Sally Champion continues her weekly blog about the process of setting up a part-time business as a writer. She had polio as a child and after years of working nine to five, she is now having to think differently about how to earn her living. Sally invites your comment and advice.
Episode 8: “The bureaucratic blues”
A couple of days ago I went to see a Work and Income designated doctor. Seeing him was the first step in the process I’d instigated to review the decision made to put me on a Sickness Benefit, rather than the Invalid’s Benefit.
Before I went to see the doctor I wrote a brief personal history and attempted to pre-empt and answer the questions he might have around my eligibility for the Invalid’s Benefit. I also outlined how being on the Invalid’s Benefit would help me set up my own part-time business. I wanted to address all the issues I could think of up-front rather than be distracted by conversation and forget half of what I wanted to say.
He read my synopsis, asked me a couple of questions and told me he had requested a report from my doctor. He said, in his opinion, it was fairly clear that I should be on an Invalid’s Benefit, rather than a Sickness Benefit.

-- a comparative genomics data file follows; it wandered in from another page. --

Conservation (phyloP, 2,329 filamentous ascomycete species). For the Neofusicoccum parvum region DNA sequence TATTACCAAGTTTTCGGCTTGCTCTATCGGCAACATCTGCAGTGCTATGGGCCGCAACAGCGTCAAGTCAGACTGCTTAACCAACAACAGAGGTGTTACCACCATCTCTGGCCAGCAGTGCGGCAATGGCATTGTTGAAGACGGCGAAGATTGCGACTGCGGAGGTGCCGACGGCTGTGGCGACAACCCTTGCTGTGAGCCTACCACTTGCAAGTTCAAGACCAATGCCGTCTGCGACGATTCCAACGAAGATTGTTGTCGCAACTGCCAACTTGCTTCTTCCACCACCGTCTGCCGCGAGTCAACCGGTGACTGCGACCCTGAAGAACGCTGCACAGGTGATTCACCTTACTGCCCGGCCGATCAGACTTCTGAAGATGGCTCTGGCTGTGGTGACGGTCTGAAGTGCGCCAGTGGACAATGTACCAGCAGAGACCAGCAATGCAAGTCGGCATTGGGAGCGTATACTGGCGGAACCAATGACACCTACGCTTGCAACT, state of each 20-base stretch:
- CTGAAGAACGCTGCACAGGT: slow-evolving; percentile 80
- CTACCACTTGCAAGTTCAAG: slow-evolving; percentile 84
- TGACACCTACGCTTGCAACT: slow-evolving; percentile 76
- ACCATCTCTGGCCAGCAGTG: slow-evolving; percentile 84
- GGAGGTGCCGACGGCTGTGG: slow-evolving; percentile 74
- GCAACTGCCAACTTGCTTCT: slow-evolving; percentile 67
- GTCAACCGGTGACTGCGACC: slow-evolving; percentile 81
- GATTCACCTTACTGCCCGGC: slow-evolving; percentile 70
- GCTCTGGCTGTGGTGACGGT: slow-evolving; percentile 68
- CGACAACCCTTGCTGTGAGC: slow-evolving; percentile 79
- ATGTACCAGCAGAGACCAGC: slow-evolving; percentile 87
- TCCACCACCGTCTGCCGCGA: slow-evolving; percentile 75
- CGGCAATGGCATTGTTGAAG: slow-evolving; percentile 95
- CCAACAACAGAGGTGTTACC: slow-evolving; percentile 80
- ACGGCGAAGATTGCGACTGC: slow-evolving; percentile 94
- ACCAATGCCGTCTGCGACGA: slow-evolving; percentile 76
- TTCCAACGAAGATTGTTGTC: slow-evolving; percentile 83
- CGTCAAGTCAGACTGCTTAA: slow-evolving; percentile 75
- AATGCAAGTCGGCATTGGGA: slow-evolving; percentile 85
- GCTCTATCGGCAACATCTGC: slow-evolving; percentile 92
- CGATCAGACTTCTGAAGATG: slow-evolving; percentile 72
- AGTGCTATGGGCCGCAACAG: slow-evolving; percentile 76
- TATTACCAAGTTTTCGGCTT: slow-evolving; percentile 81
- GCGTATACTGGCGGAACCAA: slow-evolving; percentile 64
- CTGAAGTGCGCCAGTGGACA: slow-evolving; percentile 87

It really was as simple as that. He knew exactly what I meant when I talked about stamina and the level of activity I can sustain and the recovery time required if, willfully or unwittingly, I miscalculate how much fuel I have in the tank.
So it looks as though the last piece of my pre-business launch plan is fitting into place. I will be switched to the Invalid’s Benefit, I have withdrawn a small amount of my KiwiSaver money and I start the Flexi-Wage business course next week.
You would imagine I would be feeling ebullient at this point but, in actual fact, since my visit to the doctor I have felt quite down. I’ve come up with two reasons why I could be feeling that way.
The first reason is the enormous amount of time and energy I’ve spent making my PRE-business launch plan happen. This effort hasn’t been anything to do with setting up my actual business. This effort hasn’t made me any money, and I’m not contributing yet to the well-being of New Zealand by paying tax (apart from the tax I pay on my benefit, which is surely meaningless since it really is robbing Peter to pay Paul).
No, this expenditure of energy has been about negotiating my way through a maze of bureaucracy. I have been able to get through it because I am well informed about the policy, I’m articulate and I can write darn good letters.
The second reason I have been feeling a bit flat is that I’ve been worrying about those people who don’t have these skills. What happens to them? Do they just sink silently?
I start the business course in a couple of days. It is a privilege to be given this opportunity to learn. At the moment I don’t really care how hard setting up in business and finding work turns out to be. I imagine whatever that struggle is at least I will feel an increased sense of engagement with the real world.
Sally will talk about the course in some detail in her next blog.